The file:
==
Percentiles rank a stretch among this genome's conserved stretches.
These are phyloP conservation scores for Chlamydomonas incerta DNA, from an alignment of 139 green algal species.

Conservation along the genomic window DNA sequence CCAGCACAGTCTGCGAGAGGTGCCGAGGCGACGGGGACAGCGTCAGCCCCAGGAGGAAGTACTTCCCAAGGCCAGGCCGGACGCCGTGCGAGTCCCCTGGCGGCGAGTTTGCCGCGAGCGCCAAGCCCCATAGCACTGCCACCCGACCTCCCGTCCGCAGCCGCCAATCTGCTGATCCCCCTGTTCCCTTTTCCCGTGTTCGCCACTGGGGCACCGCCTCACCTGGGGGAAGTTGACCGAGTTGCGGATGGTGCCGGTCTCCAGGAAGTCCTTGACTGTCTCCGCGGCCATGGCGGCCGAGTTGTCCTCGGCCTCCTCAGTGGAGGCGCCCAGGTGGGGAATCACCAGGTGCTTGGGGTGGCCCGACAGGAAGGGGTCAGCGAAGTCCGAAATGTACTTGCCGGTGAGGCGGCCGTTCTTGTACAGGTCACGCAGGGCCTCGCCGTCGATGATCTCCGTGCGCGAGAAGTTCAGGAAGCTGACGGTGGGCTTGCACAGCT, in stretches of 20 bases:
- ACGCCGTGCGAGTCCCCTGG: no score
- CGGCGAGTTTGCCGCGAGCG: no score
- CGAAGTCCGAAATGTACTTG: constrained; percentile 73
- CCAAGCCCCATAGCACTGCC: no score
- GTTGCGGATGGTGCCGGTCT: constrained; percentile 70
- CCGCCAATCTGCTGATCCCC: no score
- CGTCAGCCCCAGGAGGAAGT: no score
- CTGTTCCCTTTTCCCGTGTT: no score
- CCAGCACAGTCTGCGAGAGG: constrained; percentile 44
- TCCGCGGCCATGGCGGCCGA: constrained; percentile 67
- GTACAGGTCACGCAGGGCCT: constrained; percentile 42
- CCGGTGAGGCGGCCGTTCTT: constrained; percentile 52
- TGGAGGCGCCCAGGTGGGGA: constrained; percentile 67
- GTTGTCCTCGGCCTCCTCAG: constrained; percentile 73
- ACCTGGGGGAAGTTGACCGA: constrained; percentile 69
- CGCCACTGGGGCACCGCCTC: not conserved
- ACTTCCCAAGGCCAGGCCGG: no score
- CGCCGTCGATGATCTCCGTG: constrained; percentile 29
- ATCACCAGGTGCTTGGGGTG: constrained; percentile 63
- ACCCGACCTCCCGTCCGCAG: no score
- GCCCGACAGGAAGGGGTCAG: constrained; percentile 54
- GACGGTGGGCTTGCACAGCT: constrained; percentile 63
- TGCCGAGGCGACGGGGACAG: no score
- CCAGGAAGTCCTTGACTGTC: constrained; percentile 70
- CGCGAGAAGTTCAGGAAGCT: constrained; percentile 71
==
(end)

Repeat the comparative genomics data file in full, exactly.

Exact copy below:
Percentiles rank a stretch among this genome's conserved stretches.
These are phyloP conservation scores for Chlamydomonas incerta DNA, from an alignment of 139 green algal species.

Conservation along the genomic window DNA sequence CCAGCACAGTCTGCGAGAGGTGCCGAGGCGACGGGGACAGCGTCAGCCCCAGGAGGAAGTACTTCCCAAGGCCAGGCCGGACGCCGTGCGAGTCCCCTGGCGGCGAGTTTGCCGCGAGCGCCAAGCCCCATAGCACTGCCACCCGACCTCCCGTCCGCAGCCGCCAATCTGCTGATCCCCCTGTTCCCTTTTCCCGTGTTCGCCACTGGGGCACCGCCTCACCTGGGGGAAGTTGACCGAGTTGCGGATGGTGCCGGTCTCCAGGAAGTCCTTGACTGTCTCCGCGGCCATGGCGGCCGAGTTGTCCTCGGCCTCCTCAGTGGAGGCGCCCAGGTGGGGAATCACCAGGTGCTTGGGGTGGCCCGACAGGAAGGGGTCAGCGAAGTCCGAAATGTACTTGCCGGTGAGGCGGCCGTTCTTGTACAGGTCACGCAGGGCCTCGCCGTCGATGATCTCCGTGCGCGAGAAGTTCAGGAAGCTGACGGTGGGCTTGCACAGCT, in stretches of 20 bases:
- ACGCCGTGCGAGTCCCCTGG: no score
- CGGCGAGTTTGCCGCGAGCG: no score
- CGAAGTCCGAAATGTACTTG: constrained; percentile 73
- CCAAGCCCCATAGCACTGCC: no score
- GTTGCGGATGGTGCCGGTCT: constrained; percentile 70
- CCGCCAATCTGCTGATCCCC: no score
- CGTCAGCCCCAGGAGGAAGT: no score
- CTGTTCCCTTTTCCCGTGTT: no score
- CCAGCACAGTCTGCGAGAGG: constrained; percentile 44
- TCCGCGGCCATGGCGGCCGA: constrained; percentile 67
- GTACAGGTCACGCAGGGCCT: constrained; percentile 42
- CCGGTGAGGCGGCCGTTCTT: constrained; percentile 52
- TGGAGGCGCCCAGGTGGGGA: constrained; percentile 67
- GTTGTCCTCGGCCTCCTCAG: constrained; percentile 73
- ACCTGGGGGAAGTTGACCGA: constrained; percentile 69
- CGCCACTGGGGCACCGCCTC: not conserved
- ACTTCCCAAGGCCAGGCCGG: no score
- CGCCGTCGATGATCTCCGTG: constrained; percentile 29
- ATCACCAGGTGCTTGGGGTG: constrained; percentile 63
- ACCCGACCTCCCGTCCGCAG: no score
- GCCCGACAGGAAGGGGTCAG: constrained; percentile 54
- GACGGTGGGCTTGCACAGCT: constrained; percentile 63
- TGCCGAGGCGACGGGGACAG: no score
- CCAGGAAGTCCTTGACTGTC: constrained; percentile 70
- CGCGAGAAGTTCAGGAAGCT: constrained; percentile 71